As you can see, there are a lot of introduced species of fish swimming within New Mexico’s watersheds. However, there are also very many native species still swimming in New Mexico. While we normally hear about the sportfish species, it is important to note that the native species are also extensively managed and monitored by the New Mexico Department of Game and Fish. Great care is taken to ensure that all introduced species do not interfere with the native fish community.

Casey Harthorn, the blog’s author, holds up two walleye. Walleye are an introduced species in New Mexico. (Photo courtesy of Casey Harthorn)

To enhance angling opportunities, the Department of Game and Fish stocked rainbow and brown trout throughout the state for years. It was later discovered that this stocking was having a negative effect on the native trout populations. Rainbow trout were breeding with the Rio Grande cutthroat trout, affecting the genetic pool, and brown trout were much more aggressive and out-competing the native species for resources.

Once the Department realized the impact these stockings were having on the native population, it acted. Populations of pure native trout were identified and isolated, and all stocking of introduced species was stopped in these areas. Historical ranges of native trout were identified, isolated with fish barriers, cleaned out of nonnative species, and restocked with genetically pure native trout. Rio Grande cutthroat and Gila trout are reared in local hatcheries and released into their native ranges, thus increasing their populations. These are just two examples of ongoing work that the Department is taking to protect native species.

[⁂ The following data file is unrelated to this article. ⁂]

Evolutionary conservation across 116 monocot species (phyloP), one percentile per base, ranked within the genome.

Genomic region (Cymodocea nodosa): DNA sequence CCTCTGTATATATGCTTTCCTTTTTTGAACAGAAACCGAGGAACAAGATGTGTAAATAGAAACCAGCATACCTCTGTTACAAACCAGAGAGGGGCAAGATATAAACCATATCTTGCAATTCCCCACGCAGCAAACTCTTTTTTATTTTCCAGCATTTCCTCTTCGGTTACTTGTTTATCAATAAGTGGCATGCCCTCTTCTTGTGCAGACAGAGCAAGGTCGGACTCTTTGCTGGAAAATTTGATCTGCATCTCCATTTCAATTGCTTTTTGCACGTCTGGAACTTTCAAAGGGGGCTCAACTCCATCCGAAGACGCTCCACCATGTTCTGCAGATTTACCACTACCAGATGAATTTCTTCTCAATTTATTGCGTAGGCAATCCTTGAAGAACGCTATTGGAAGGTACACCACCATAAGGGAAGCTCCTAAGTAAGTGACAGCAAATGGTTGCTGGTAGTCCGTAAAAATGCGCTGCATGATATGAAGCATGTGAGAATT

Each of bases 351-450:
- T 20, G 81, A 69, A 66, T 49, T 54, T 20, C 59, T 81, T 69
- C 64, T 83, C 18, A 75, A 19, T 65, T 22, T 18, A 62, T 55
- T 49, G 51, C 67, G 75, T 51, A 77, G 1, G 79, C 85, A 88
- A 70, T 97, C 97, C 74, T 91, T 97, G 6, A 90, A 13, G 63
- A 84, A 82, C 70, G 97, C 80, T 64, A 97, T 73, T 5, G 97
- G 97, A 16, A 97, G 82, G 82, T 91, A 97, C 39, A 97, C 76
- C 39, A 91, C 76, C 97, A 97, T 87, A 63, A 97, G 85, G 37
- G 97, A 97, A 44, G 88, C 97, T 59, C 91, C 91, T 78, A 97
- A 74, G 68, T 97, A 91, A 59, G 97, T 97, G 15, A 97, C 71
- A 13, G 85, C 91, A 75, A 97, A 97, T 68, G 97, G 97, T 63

You might be wondering, if native trout are being reared in hatcheries, why doesn’t the Department of Game and Fish simply stop producing and stocking rainbow trout and stock the native trout instead? Well, for a few reasons. Rainbow trout have been cultured for so many years that they have evolved into an amazingly easy species to raise, transport, release, and catch by anglers. The rainbow trout is probably as domesticated as a fish can be, whereas the native species are wild and extremely hard to rear in a hatchery environment. Kind of like the difference between a dog and a wolf! The rainbow trout is an ideal species for our urban and small lake fisheries programs. They are easy to raise and stock, and anglers enjoy catching and eating them. The native trout, on the other hand, are wild, provide a much greater challenge to anglers, and survive much better in the wild.

Despite our efforts to keep native and introduced species separated, rainbow trout sometimes escape or are illegally introduced into native trout waters. So, to mitigate the effects these trout may have on the native population, the Department now only raises and releases sterile fish. All the rainbow trout in the state’s hatcheries are triploid rainbow trout. A triploid trout is a sterile trout formed from a manipulated egg. The eggs are not genetically altered, but temperature-shocked to form triploid instead of diploid individuals, which means they have three sets of chromosomes instead of the normal two, and are infertile.

Will the State ever be free of introduced fish species? Probably not. Many of these introductions are important to the anglers of New Mexico as well as to the local communities. The native species are managed and maintained within their natural environment, while the introduced species are managed within the manmade environment.

Here are some of the things we encourage you to think about when considering our state’s fish species. If you have thoughts you’d like to share, please leave a comment below!

Can an introduced species ever be considered a native species? As an example, largemouth bass have been stocked into some of New Mexico’s waters for over 100 years. Are they still considered an introduced species?

Should the watersheds of New Mexico be returned to their natural state?

The Gila River is the state’s last remaining free flowing river. Should it be dammed up?